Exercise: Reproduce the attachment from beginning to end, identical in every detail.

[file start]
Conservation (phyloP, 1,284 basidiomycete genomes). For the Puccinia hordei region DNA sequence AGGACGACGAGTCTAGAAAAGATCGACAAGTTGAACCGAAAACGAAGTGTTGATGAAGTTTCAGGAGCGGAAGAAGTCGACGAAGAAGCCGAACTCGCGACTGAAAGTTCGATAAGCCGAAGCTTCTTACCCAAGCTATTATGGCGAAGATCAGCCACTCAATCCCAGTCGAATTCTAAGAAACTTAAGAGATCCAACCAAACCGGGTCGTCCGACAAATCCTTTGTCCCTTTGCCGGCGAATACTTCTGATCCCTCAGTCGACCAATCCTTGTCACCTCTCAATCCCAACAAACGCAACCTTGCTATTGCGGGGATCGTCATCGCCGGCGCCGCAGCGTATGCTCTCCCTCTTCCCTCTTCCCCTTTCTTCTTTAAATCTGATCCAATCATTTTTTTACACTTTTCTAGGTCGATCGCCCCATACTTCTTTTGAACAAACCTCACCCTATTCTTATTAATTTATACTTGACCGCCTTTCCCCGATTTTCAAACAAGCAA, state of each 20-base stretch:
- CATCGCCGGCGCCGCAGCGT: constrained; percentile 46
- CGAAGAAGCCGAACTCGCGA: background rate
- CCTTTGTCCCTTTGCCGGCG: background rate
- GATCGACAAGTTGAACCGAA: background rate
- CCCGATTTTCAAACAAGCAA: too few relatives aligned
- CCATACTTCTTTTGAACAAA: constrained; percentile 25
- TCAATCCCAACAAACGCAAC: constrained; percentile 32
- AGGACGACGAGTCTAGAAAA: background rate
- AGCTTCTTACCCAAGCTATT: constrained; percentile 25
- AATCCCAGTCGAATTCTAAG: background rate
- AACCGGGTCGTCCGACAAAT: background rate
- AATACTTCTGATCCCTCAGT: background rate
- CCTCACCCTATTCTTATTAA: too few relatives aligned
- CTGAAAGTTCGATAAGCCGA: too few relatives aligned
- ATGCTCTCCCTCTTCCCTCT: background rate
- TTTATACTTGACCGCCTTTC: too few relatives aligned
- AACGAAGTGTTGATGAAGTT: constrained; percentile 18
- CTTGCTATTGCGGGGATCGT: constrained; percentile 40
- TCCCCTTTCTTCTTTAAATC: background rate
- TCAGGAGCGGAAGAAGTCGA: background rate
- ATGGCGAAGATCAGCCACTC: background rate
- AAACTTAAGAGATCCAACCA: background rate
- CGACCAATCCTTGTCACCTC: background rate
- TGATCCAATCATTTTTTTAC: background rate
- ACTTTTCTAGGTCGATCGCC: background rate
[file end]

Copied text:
Conservation (phyloP, 1,284 basidiomycete genomes). For the Puccinia hordei region DNA sequence AGGACGACGAGTCTAGAAAAGATCGACAAGTTGAACCGAAAACGAAGTGTTGATGAAGTTTCAGGAGCGGAAGAAGTCGACGAAGAAGCCGAACTCGCGACTGAAAGTTCGATAAGCCGAAGCTTCTTACCCAAGCTATTATGGCGAAGATCAGCCACTCAATCCCAGTCGAATTCTAAGAAACTTAAGAGATCCAACCAAACCGGGTCGTCCGACAAATCCTTTGTCCCTTTGCCGGCGAATACTTCTGATCCCTCAGTCGACCAATCCTTGTCACCTCTCAATCCCAACAAACGCAACCTTGCTATTGCGGGGATCGTCATCGCCGGCGCCGCAGCGTATGCTCTCCCTCTTCCCTCTTCCCCTTTCTTCTTTAAATCTGATCCAATCATTTTTTTACACTTTTCTAGGTCGATCGCCCCATACTTCTTTTGAACAAACCTCACCCTATTCTTATTAATTTATACTTGACCGCCTTTCCCCGATTTTCAAACAAGCAA, state of each 20-base stretch:
- CATCGCCGGCGCCGCAGCGT: constrained; percentile 46
- CGAAGAAGCCGAACTCGCGA: background rate
- CCTTTGTCCCTTTGCCGGCG: background rate
- GATCGACAAGTTGAACCGAA: background rate
- CCCGATTTTCAAACAAGCAA: too few relatives aligned
- CCATACTTCTTTTGAACAAA: constrained; percentile 25
- TCAATCCCAACAAACGCAAC: constrained; percentile 32
- AGGACGACGAGTCTAGAAAA: background rate
- AGCTTCTTACCCAAGCTATT: constrained; percentile 25
- AATCCCAGTCGAATTCTAAG: background rate
- AACCGGGTCGTCCGACAAAT: background rate
- AATACTTCTGATCCCTCAGT: background rate
- CCTCACCCTATTCTTATTAA: too few relatives aligned
- CTGAAAGTTCGATAAGCCGA: too few relatives aligned
- ATGCTCTCCCTCTTCCCTCT: background rate
- TTTATACTTGACCGCCTTTC: too few relatives aligned
- AACGAAGTGTTGATGAAGTT: constrained; percentile 18
- CTTGCTATTGCGGGGATCGT: constrained; percentile 40
- TCCCCTTTCTTCTTTAAATC: background rate
- TCAGGAGCGGAAGAAGTCGA: background rate
- ATGGCGAAGATCAGCCACTC: background rate
- AAACTTAAGAGATCCAACCA: background rate
- CGACCAATCCTTGTCACCTC: background rate
- TGATCCAATCATTTTTTTAC: background rate
- ACTTTTCTAGGTCGATCGCC: background rate